With a three month waiting list for bridge-and-tunnel nonentities, the only alternative is to longingly gaze through the lead paned windows as girls-about-town celebrities Lily Cole, Lilly Allen, Lil’ Kim, bask in mutual glow, relishing the comforting closeness of riches and recognition, enjoying the peace and prosperity of the city. There’s always Monocle café across the street. At The Wolseley, Scott’s, Le Caprice, dining numbers dip slightly while the cameras flash outside The May Fair or Dabbous or The Ivy (weekend lunch menu Saturday 14th September 2002, £17.50, plus £1.50 cover charge in main dining room) and then it’s business as usual as Kate Moss, Kate Middleton, Katie Hopkins, return. In this feverish race to trip the light fantastic, skip the bright fandango, flip the trite almighty, moths fluttering up the lampshade of life, there are burnouts. Bistro K, where art thou? Senkai, why oh why? Enough. It’s time to tango in Paree.
The restaurant with a palace attached. No ifs, no buts. A ballroom (turn cartwheels ‘cross the floor) abuts the dining room abuts the marble staircase. A swimming pool fills the basement. More hôtel than hotel. Where the red carpet is always rolled out. Welcome to the Cristal Room at Baccarat, the hôtel particulier at 11 Place des États-Unis, 16th Arrondissement, a plumped up cushion’s throw from the Arc de Triomphe. Louis Quatorze, Quinze and Seize meet the current King of Design, Philippe Starck Première, Deuxième and Troisième. Where the past is never passé, lending a presence to the present. A place transcending our time, deserving of its own hard backed Assouline tribute. There are no equals.
Mirrored lipsticked lips snogging niches shriek of decorative welcome from the leafy square. Staggeringly strange explosions of rarity erupt amidst terrifying grandeur. Like an emissary from a modernist future, a marble head utters eloquent profundities. A chandelier, Baccarat no doubt, drowns in a glass cube of water (dry chandeliers are priced €20,000 to €120,000). A jaguar (glass objet d’art, not a car) in the library is ours or yours for €25,000. A gargantuan chair lords it over the landing. Upstairs, ladies lunch (“You simply must come to Munich”), boys do late brunch, eating, meeting, sat in satin seating. Le ciel, c’est les autres. A social whirl, the dining room is hummin’ harder, metaphoric symbols of cymbals clash in ironic oxymoronic cacophonic supersonic discordant harmony. Crystal (natch), mirror, gilt, chalkboard, linen (a whiter shade of pale), scaglioli, marble, wood, exposed brick (au natch) and trompe l’oeil (the sky’s the limit) rise as a realised Piranesian fantasy. Vasi, Candelabri, Cippi, Sarcophagi… “Vous êtes là!” the waiter randomly points on our opened map. We are, we’ve arrived. On a sultry late afternoon in August, fellow diners desert post dessert and we embrace the dining room to ourselves.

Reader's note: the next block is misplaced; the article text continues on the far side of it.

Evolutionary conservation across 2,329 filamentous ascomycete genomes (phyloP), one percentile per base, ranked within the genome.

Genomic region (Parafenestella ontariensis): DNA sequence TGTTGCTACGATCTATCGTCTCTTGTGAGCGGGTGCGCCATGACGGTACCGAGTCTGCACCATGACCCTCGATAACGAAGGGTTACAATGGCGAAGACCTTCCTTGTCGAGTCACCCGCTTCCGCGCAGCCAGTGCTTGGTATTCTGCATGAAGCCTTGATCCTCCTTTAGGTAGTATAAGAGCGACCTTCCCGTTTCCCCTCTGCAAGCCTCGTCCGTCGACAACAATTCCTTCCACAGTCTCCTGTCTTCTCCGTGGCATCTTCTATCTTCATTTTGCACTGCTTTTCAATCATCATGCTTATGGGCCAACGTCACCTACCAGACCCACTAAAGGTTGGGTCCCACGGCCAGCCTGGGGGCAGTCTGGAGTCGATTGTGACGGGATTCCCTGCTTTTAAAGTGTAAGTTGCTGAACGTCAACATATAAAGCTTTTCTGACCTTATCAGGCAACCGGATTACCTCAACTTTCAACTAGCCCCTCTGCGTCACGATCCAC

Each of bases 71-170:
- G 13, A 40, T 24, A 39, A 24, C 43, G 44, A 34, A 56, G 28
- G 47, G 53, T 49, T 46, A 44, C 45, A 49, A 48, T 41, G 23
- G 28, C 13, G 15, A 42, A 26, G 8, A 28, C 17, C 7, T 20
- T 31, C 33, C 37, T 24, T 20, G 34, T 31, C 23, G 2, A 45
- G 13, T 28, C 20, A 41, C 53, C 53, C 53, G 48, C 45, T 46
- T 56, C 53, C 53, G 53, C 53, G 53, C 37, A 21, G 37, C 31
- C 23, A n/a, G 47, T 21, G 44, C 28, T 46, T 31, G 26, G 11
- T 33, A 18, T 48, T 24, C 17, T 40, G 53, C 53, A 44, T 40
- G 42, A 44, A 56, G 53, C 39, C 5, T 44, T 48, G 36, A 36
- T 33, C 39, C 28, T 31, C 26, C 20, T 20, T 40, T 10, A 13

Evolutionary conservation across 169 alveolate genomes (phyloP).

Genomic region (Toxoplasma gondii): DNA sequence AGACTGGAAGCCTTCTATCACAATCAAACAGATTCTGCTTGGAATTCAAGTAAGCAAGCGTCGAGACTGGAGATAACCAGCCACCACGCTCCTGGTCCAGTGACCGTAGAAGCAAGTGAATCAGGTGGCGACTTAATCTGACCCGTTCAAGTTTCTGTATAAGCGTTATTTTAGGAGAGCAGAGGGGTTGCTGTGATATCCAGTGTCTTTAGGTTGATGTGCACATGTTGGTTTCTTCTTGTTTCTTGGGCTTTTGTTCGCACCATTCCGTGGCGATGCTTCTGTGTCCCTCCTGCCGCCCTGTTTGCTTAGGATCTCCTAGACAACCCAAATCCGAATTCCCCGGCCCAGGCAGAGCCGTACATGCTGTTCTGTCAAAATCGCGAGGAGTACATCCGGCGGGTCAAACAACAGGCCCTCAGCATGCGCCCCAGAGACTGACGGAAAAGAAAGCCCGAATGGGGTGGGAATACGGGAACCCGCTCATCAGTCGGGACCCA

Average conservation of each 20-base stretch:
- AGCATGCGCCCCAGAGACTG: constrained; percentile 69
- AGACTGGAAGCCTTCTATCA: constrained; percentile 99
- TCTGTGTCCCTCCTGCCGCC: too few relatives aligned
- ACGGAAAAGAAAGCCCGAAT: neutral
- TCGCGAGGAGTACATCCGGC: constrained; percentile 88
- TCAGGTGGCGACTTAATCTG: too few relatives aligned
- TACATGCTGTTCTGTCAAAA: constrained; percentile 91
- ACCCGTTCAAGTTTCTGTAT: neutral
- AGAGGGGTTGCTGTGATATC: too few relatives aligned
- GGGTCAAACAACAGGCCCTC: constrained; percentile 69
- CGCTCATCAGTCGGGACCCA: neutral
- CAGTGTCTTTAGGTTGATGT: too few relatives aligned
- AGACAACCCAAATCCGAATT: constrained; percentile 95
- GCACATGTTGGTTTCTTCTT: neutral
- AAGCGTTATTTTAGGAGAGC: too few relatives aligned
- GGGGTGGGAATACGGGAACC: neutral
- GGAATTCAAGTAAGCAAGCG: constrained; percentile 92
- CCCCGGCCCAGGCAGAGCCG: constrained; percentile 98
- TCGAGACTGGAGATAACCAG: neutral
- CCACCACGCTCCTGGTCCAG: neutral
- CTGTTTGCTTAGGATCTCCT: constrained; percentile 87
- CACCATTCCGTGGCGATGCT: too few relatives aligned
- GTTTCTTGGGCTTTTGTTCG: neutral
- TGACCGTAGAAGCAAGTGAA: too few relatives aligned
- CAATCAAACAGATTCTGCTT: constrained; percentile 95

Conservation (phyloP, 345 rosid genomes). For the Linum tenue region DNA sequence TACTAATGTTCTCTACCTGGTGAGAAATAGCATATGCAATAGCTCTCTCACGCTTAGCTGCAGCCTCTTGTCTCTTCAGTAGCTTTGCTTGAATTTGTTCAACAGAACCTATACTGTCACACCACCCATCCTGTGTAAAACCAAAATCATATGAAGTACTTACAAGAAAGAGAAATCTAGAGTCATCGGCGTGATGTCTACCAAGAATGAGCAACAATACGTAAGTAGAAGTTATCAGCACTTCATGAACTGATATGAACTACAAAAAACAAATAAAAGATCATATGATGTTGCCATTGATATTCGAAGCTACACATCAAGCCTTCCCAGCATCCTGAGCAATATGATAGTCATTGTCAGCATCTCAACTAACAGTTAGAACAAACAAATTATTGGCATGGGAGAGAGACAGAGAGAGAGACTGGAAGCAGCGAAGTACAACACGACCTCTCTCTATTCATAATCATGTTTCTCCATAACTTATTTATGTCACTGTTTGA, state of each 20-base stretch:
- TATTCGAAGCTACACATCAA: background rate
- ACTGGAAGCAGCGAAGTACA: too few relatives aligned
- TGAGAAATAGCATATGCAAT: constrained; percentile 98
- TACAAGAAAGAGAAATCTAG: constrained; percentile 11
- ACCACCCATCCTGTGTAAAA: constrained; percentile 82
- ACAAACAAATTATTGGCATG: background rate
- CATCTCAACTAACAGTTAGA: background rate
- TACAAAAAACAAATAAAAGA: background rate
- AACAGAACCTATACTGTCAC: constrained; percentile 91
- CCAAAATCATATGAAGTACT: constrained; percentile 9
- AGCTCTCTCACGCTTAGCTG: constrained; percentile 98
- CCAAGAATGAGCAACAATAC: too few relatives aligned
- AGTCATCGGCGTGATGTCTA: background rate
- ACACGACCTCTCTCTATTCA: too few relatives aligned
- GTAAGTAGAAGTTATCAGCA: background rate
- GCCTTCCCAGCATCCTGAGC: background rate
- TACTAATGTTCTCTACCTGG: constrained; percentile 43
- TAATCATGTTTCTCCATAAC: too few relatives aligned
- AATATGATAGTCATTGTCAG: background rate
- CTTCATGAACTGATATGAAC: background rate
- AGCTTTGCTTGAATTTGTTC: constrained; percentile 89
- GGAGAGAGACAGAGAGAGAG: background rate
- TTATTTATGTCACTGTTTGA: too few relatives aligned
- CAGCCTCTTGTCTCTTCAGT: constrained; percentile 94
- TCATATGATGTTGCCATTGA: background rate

Appetites ablaze, we consume Michelin starred Guy Martin’s natural white asparagus, pecorino espuma and bresaolo in pesto garlic followed by Pollock fish cooked a la plancha with leeks and radishes in a dashi broth. C’est bon. C’est très bon. “Do you wish to continue outside?” Terrace for two, s’il vous plaît. Exquisite Harcourt is served alfresco. This is a light pistachio cream and crispy biscuit speckled with gold leaf as if fallen from the cornice. Let the rich eat cake. We call out for another drink, the waiter brings a tray. And so it was later.